NDARC Technical Report No. 198 (2004)
Problems related to heroin use, such as dependence, blood borne virus transmission, premature death from overdose and crime, negatively affect the community in ways that are disproportionate to the relatively small proportion of Australian adults who are dependent on heroin. An important question to ask (and answer) is therefore: how many people use heroin? Such an exercise was undertaken in 2000, when Hall and colleagues estimated the population prevalence of opioid dependence using 1997/1998 data.
In recent years, however, we have seen significant changes in the heroin market in Australia. Early in 2001, anecdotal reports were received of a sharp reduction in the availability of heroin. These reports were initially confirmed by research in convenience samples (Day et al., 2003; Weatherburn, Jones, Freeman, & Makkai, 2001), and later confirmed in the monitoring systems that had documented the increasing heroin availability during the previous five years (Darke, Topp, Kaye, & Hall, 2002; Topp et al., 2002). A common issue for consideration has been the extent to which changes in the availability of heroin may have impacted upon the number of persons using the drug. This report seeks to examine which methods for estimating the number of heroin users are most appropriate to use when the numbers of heroin users may be rapidly changing in response to marked changes in availability of their drug of choice.
Achieving this aim is not simple. Making estimates of a hidden population, such as heroin users, is difficult for a range of reasons in the best of circumstances. Added to these difficulties are complications introduced by marked changes in drug supply.
Given the illegal and stigmatised nature of heroin use, it is not a simple task to estimate the number of dependent heroin users in Australia. There are no widely accepted "gold standard" methods for estimating the size of this "hidden population". The favoured strategy is to apply a variety of different estimation methods of varying validity to different data sources, looking for convergence in the estimates. We carried out an evaluation of data sources used to produce estimates of the number of heroin users, and of methods that might be able to measure the size of this population during relatively short periods (i.e. annually).
The aims of the current study were to:
The evaluation of methods used is contained in Degenhardt et al (2004).
Estimates were generated from secondary analyses of existing databases. We made estimates of the number of current regular heroin users. The number of opioid dependent persons in total is likely to include the number of persons maintained upon opioid pharmacotherapy as well as our estimates of the number of regular heroin users. The data sources that were used in the current study included:
Clear increases in the scale of harms related to heroin use were documented in the latter half of the 1990s, with sharp reductions from 2001. These changes were relatively consistent across the data sources examined, with the exception of the total number of persons in opioid pharmacotherapy, which has steadily increased over time as new heroin dependent persons have entered treatment, and others have remained stabilised on it.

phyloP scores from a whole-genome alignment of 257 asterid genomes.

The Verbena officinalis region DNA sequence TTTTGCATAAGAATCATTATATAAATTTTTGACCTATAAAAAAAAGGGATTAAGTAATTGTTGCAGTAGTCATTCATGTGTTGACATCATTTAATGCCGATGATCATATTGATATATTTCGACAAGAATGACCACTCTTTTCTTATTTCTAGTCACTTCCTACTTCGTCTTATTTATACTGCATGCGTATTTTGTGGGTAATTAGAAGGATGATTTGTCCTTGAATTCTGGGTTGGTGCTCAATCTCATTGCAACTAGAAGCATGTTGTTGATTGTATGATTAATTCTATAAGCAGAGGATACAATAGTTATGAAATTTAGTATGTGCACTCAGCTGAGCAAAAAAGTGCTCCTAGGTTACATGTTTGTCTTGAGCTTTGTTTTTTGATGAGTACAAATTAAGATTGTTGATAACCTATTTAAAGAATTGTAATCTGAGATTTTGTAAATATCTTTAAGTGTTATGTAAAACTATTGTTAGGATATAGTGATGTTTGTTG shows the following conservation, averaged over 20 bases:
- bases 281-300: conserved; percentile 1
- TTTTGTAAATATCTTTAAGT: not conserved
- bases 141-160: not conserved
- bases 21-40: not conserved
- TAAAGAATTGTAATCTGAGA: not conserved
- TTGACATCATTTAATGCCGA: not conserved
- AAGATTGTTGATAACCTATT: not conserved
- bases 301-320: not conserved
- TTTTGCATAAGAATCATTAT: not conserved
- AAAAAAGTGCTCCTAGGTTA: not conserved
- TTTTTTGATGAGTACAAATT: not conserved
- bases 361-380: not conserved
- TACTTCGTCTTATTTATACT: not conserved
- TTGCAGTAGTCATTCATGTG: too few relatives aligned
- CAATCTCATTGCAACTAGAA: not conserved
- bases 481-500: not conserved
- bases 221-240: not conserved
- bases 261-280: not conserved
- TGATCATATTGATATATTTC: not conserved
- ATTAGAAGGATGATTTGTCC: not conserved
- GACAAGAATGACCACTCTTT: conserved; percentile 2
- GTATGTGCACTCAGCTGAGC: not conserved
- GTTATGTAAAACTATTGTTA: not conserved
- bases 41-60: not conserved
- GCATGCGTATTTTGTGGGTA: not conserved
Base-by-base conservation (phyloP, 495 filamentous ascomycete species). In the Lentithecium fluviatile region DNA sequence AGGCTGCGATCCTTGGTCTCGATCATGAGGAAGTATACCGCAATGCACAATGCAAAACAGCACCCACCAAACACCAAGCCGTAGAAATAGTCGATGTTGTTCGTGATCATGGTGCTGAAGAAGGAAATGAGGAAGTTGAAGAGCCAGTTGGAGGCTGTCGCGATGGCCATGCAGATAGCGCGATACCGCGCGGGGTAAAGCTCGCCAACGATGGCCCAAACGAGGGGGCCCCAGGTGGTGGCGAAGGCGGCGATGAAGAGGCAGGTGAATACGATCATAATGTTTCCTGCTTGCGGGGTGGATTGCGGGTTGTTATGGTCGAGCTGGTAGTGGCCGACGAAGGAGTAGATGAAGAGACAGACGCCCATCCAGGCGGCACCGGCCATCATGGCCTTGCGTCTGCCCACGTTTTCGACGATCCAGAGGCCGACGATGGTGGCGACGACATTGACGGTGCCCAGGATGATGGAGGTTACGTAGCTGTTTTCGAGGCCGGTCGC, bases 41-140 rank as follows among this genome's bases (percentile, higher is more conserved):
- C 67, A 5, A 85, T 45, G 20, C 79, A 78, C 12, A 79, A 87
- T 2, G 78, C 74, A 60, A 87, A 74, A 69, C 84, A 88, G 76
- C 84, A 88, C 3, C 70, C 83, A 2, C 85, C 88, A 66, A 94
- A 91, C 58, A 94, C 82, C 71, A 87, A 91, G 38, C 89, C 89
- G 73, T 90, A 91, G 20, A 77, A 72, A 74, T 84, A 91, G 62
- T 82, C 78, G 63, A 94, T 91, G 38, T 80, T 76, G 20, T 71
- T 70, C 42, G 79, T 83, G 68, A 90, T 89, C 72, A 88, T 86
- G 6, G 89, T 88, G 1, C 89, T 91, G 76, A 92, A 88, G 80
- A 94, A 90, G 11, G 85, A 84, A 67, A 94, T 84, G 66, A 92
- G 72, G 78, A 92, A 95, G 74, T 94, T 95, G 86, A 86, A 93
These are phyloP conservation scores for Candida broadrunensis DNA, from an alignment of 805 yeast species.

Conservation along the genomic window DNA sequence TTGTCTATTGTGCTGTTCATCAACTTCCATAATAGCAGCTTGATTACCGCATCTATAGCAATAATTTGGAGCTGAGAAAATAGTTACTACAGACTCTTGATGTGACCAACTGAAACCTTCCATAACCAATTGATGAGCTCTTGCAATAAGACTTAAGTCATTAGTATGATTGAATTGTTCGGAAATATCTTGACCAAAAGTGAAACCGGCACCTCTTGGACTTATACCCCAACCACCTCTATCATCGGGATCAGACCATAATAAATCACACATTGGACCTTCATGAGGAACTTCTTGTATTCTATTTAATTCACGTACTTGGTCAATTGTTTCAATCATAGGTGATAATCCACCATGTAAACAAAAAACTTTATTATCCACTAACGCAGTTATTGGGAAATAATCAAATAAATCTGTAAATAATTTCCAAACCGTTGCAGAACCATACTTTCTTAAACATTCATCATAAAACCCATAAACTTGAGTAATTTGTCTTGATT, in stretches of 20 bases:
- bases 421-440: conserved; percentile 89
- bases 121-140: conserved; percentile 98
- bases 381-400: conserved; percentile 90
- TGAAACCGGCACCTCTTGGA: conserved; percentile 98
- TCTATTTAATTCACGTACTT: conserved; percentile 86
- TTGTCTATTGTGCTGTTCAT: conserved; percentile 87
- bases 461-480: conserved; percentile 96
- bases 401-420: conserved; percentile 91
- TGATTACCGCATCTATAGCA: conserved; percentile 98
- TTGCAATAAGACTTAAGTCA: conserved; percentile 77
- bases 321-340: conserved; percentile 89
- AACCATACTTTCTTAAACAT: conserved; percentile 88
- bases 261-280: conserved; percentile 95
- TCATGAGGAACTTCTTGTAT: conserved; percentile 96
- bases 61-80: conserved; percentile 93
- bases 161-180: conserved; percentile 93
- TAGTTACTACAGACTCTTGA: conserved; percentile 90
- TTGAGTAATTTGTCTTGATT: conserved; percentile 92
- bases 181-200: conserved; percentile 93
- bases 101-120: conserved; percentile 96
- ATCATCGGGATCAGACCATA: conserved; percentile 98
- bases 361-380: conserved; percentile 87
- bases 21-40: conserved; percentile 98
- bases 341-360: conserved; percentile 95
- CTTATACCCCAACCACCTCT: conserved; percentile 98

There has been a significant drop in the estimated number of current, regular heroin users in NSW. This drop was sustained in 2002. Detailed estimates of the number in NSW and in Australia, as well as stratification by age and gender, are provided in the companion report (Degenhardt et al., 2004).
The changes we estimate to have occurred were driven by reductions in heroin supply. They were not driven by changes in demand for heroin – injecting drug users and key informants from drug monitoring systems and studies conducted since the heroin shortage have both confirmed that users wanted heroin but were finding it difficult to obtain (Breen et al., 2003; Day et al., 2003). It seems reasonable to assume that when the availability of heroin increases again, the number of persons engaging in regular heroin use is likely to increase. Thus, although the heroin shortage has reduced the harms related to heroin use, we should not expect these lower levels of harm to be maintained if or when supply returns and heroin use increases.
Despite the difficulties in estimating numbers of users following an abrupt onset of a heroin shortage, the multiple methods used suggested that there has been a reduction in regular heroin use in the community. Some of these users probably moved to using other drugs, but if they did, it did not appear to be to a degree that fully offset the reduction in the number of regular heroin users. It remains to be seen how many of the heroin users who have entered opioid maintenance and other treatment return to heroin use if or when heroin supply improves again.
Citation: Degenhardt, L., Rendle, V., Hall, W., Gilmour, S. and Law, M. (2004) Estimating the number of current regular heroin users in NSW and Australia 1997-2002, Sydney: National Drug and Alcohol Research Centre.